Who would have ever guessed that there were SUV’s back in the Permian?
Apparently the end-Permian extinction may have so thoroughly wiped out plants, that the carbon cycle broke down…
Tropical Collapse in Early Triassic Caused by Lethal Heat: Extreme Temperatures Blamed for ‘Dead Zone’
A paleogeographic reconstruction of the Early Triassic world (Smithian substage) around 252-247 million years ago, showing a ‘dead zone’ in the tropics. Marine reptiles (ichthyosaurs), terrestrial tetrapods and fish almost exclusively occurred in higher latitudes (>30 °N and >40 °S) with rare exceptions. (Credit: Yadong Sun, University of Leeds
ScienceDaily (Oct. 18, 2012) — Scientists have discovered why the ‘broken world’ following the worst extinction of all time lasted so long — it was simply too hot to survive.
The end-Permian mass extinction, which occurred around 250 million years ago in the pre-dinosaur era, wiped out nearly all the world’s species. Typically, a mass extinction is followed by a ‘dead zone’ during which new species are not seen for tens of thousands of years. In this case, the dead zone, during the Early Triassic period which followed, lasted for a perplexingly long period: five million years.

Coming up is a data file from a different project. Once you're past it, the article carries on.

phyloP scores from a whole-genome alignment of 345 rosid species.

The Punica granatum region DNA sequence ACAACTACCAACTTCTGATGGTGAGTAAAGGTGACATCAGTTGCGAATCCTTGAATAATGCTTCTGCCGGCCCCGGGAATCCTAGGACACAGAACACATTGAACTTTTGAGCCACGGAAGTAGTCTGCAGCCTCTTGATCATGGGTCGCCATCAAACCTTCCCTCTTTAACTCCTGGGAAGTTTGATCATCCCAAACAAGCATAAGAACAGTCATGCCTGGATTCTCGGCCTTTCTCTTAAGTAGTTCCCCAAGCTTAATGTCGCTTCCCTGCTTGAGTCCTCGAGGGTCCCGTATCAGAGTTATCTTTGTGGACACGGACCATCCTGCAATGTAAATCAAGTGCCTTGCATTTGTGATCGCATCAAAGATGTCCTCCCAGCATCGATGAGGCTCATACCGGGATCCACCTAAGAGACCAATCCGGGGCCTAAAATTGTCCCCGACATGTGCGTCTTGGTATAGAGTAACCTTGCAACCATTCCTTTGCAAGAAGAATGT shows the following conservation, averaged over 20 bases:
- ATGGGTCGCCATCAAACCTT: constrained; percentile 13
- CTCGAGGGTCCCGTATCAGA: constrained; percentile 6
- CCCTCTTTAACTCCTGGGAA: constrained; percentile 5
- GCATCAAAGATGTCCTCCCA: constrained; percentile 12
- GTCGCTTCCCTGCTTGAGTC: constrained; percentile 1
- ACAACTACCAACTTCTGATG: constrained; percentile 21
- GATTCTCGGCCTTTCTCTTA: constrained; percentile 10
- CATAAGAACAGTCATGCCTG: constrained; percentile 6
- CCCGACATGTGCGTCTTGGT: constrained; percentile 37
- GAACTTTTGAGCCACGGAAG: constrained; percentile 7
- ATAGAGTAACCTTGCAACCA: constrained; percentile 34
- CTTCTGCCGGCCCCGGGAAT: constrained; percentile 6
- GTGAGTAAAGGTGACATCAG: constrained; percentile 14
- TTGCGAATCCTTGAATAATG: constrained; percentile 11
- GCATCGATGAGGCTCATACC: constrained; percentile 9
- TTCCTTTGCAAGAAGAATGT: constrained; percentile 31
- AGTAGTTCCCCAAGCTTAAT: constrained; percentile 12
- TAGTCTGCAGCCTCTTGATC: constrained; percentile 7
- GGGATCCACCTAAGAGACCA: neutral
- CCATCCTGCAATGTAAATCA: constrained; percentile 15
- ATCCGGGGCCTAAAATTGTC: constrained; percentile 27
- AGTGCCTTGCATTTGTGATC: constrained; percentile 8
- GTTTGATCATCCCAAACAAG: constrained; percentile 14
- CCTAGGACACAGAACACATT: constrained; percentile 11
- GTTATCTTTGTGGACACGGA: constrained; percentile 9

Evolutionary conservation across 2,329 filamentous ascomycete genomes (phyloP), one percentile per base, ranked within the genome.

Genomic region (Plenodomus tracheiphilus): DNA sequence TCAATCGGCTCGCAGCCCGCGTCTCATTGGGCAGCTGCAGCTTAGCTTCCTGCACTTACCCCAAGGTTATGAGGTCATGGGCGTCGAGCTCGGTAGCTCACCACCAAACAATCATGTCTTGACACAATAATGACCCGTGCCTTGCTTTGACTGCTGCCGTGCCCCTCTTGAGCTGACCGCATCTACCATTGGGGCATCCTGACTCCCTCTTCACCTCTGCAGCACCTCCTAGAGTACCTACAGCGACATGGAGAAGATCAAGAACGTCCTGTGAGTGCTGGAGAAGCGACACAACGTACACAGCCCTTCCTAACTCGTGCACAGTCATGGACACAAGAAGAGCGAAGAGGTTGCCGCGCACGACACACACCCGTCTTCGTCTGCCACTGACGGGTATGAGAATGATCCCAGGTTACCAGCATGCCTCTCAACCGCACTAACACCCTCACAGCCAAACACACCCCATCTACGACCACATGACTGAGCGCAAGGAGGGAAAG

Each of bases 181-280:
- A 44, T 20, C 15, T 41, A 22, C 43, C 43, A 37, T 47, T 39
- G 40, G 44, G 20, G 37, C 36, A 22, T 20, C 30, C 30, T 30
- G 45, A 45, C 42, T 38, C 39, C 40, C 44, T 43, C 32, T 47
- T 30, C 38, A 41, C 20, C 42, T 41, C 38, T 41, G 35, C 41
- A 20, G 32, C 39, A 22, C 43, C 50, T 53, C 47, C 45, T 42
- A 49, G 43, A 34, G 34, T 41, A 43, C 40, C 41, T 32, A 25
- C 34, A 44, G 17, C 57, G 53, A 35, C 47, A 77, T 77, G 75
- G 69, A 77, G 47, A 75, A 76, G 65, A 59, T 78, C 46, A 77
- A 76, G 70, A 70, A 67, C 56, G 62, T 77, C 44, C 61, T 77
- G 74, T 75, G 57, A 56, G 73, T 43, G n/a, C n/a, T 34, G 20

A study jointly led by the University of Leeds and China University of Geosciences (Wuhan), in collaboration with the University of Erlangen-Nurnburg (Germany), shows the cause of this lengthy devastation was a temperature rise to lethal levels in the tropics: around 50-60°C on land, and 40°C at the sea-surface.
Lead author Yadong Sun, who is based in Leeds while completing a joint PhD in geology, says: “Global warming has long been linked to the end-Permian mass extinction, but this study is the first to show extreme temperatures kept life from re-starting in Equatorial latitudes for millions of years.”
It is also the first study to show water temperatures close to the ocean’s surface can reach 40°C — a near-lethal value at which marine life dies and photosynthesis stops. Until now, climate modellers have assumed sea-surface temperatures cannot surpass 30°C. The findings may help us understand future climate change patterns.
One slight problem with their hypothesis: The Early Triassic rise in atmospheric CO2 followed behind the rise in temperature:
The only way their findings will ever “help us understand future climate change patterns,” will be if they finally accept the fact that the carbon cycle is driven by the climate cycle.